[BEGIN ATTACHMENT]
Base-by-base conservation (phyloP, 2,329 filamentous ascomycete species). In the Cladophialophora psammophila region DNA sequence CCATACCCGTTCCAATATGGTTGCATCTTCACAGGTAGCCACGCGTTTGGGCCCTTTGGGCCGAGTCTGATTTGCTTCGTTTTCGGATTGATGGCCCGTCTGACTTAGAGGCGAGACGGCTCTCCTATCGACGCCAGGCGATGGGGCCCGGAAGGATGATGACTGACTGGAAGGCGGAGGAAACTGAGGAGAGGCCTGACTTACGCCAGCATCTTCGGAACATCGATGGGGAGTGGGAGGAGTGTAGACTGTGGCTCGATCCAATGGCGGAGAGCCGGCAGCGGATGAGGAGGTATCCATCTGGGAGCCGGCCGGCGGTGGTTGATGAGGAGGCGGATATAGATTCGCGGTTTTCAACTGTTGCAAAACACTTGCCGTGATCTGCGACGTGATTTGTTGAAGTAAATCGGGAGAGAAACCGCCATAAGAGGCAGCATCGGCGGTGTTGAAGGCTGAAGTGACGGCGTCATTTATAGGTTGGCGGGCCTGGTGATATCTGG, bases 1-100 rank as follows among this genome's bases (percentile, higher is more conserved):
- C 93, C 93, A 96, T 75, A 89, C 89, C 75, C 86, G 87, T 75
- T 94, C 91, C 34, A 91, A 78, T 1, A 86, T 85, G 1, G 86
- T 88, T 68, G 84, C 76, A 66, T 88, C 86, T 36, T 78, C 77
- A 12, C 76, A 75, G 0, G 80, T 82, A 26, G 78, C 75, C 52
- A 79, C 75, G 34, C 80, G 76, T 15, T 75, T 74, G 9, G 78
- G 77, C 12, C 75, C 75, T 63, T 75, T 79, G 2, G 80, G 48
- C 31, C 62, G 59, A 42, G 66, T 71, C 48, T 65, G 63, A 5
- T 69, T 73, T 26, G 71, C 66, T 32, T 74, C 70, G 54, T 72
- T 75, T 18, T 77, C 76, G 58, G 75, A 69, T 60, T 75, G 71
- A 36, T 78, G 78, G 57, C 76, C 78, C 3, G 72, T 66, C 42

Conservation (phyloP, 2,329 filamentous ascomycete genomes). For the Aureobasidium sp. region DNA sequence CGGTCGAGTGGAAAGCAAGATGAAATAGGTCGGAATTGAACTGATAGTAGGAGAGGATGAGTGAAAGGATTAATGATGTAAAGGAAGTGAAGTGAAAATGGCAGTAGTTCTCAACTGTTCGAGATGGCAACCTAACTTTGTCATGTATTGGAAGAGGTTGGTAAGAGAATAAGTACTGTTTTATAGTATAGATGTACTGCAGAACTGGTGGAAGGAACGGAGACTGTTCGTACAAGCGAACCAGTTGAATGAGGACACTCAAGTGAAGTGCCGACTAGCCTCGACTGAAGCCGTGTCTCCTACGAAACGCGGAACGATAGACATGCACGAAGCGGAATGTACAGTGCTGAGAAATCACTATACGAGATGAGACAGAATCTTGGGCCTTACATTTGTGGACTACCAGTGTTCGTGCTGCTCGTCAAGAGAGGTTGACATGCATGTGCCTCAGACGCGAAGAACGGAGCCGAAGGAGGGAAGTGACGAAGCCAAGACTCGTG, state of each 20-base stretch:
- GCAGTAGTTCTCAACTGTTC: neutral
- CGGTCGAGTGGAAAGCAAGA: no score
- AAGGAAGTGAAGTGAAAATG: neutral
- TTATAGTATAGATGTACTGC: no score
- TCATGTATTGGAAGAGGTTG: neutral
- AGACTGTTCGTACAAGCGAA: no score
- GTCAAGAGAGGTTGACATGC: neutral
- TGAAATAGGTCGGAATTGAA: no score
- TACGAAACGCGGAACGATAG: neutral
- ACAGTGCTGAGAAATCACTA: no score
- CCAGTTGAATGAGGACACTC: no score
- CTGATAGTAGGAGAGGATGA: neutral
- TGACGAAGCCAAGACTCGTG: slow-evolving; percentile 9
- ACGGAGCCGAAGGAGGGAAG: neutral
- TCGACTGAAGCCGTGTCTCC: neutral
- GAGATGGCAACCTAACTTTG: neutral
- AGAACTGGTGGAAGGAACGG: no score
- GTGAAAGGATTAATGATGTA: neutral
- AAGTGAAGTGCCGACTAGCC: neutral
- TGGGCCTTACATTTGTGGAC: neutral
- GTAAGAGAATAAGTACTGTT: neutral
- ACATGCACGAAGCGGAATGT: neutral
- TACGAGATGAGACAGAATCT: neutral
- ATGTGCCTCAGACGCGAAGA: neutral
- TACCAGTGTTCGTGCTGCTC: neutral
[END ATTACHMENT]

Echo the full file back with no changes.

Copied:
Base-by-base conservation (phyloP, 2,329 filamentous ascomycete species). In the Cladophialophora psammophila region DNA sequence CCATACCCGTTCCAATATGGTTGCATCTTCACAGGTAGCCACGCGTTTGGGCCCTTTGGGCCGAGTCTGATTTGCTTCGTTTTCGGATTGATGGCCCGTCTGACTTAGAGGCGAGACGGCTCTCCTATCGACGCCAGGCGATGGGGCCCGGAAGGATGATGACTGACTGGAAGGCGGAGGAAACTGAGGAGAGGCCTGACTTACGCCAGCATCTTCGGAACATCGATGGGGAGTGGGAGGAGTGTAGACTGTGGCTCGATCCAATGGCGGAGAGCCGGCAGCGGATGAGGAGGTATCCATCTGGGAGCCGGCCGGCGGTGGTTGATGAGGAGGCGGATATAGATTCGCGGTTTTCAACTGTTGCAAAACACTTGCCGTGATCTGCGACGTGATTTGTTGAAGTAAATCGGGAGAGAAACCGCCATAAGAGGCAGCATCGGCGGTGTTGAAGGCTGAAGTGACGGCGTCATTTATAGGTTGGCGGGCCTGGTGATATCTGG, bases 1-100 rank as follows among this genome's bases (percentile, higher is more conserved):
- C 93, C 93, A 96, T 75, A 89, C 89, C 75, C 86, G 87, T 75
- T 94, C 91, C 34, A 91, A 78, T 1, A 86, T 85, G 1, G 86
- T 88, T 68, G 84, C 76, A 66, T 88, C 86, T 36, T 78, C 77
- A 12, C 76, A 75, G 0, G 80, T 82, A 26, G 78, C 75, C 52
- A 79, C 75, G 34, C 80, G 76, T 15, T 75, T 74, G 9, G 78
- G 77, C 12, C 75, C 75, T 63, T 75, T 79, G 2, G 80, G 48
- C 31, C 62, G 59, A 42, G 66, T 71, C 48, T 65, G 63, A 5
- T 69, T 73, T 26, G 71, C 66, T 32, T 74, C 70, G 54, T 72
- T 75, T 18, T 77, C 76, G 58, G 75, A 69, T 60, T 75, G 71
- A 36, T 78, G 78, G 57, C 76, C 78, C 3, G 72, T 66, C 42

Conservation (phyloP, 2,329 filamentous ascomycete genomes). For the Aureobasidium sp. region DNA sequence CGGTCGAGTGGAAAGCAAGATGAAATAGGTCGGAATTGAACTGATAGTAGGAGAGGATGAGTGAAAGGATTAATGATGTAAAGGAAGTGAAGTGAAAATGGCAGTAGTTCTCAACTGTTCGAGATGGCAACCTAACTTTGTCATGTATTGGAAGAGGTTGGTAAGAGAATAAGTACTGTTTTATAGTATAGATGTACTGCAGAACTGGTGGAAGGAACGGAGACTGTTCGTACAAGCGAACCAGTTGAATGAGGACACTCAAGTGAAGTGCCGACTAGCCTCGACTGAAGCCGTGTCTCCTACGAAACGCGGAACGATAGACATGCACGAAGCGGAATGTACAGTGCTGAGAAATCACTATACGAGATGAGACAGAATCTTGGGCCTTACATTTGTGGACTACCAGTGTTCGTGCTGCTCGTCAAGAGAGGTTGACATGCATGTGCCTCAGACGCGAAGAACGGAGCCGAAGGAGGGAAGTGACGAAGCCAAGACTCGTG, state of each 20-base stretch:
- GCAGTAGTTCTCAACTGTTC: neutral
- CGGTCGAGTGGAAAGCAAGA: no score
- AAGGAAGTGAAGTGAAAATG: neutral
- TTATAGTATAGATGTACTGC: no score
- TCATGTATTGGAAGAGGTTG: neutral
- AGACTGTTCGTACAAGCGAA: no score
- GTCAAGAGAGGTTGACATGC: neutral
- TGAAATAGGTCGGAATTGAA: no score
- TACGAAACGCGGAACGATAG: neutral
- ACAGTGCTGAGAAATCACTA: no score
- CCAGTTGAATGAGGACACTC: no score
- CTGATAGTAGGAGAGGATGA: neutral
- TGACGAAGCCAAGACTCGTG: slow-evolving; percentile 9
- ACGGAGCCGAAGGAGGGAAG: neutral
- TCGACTGAAGCCGTGTCTCC: neutral
- GAGATGGCAACCTAACTTTG: neutral
- AGAACTGGTGGAAGGAACGG: no score
- GTGAAAGGATTAATGATGTA: neutral
- AAGTGAAGTGCCGACTAGCC: neutral
- TGGGCCTTACATTTGTGGAC: neutral
- GTAAGAGAATAAGTACTGTT: neutral
- ACATGCACGAAGCGGAATGT: neutral
- TACGAGATGAGACAGAATCT: neutral
- ATGTGCCTCAGACGCGAAGA: neutral
- TACCAGTGTTCGTGCTGCTC: neutral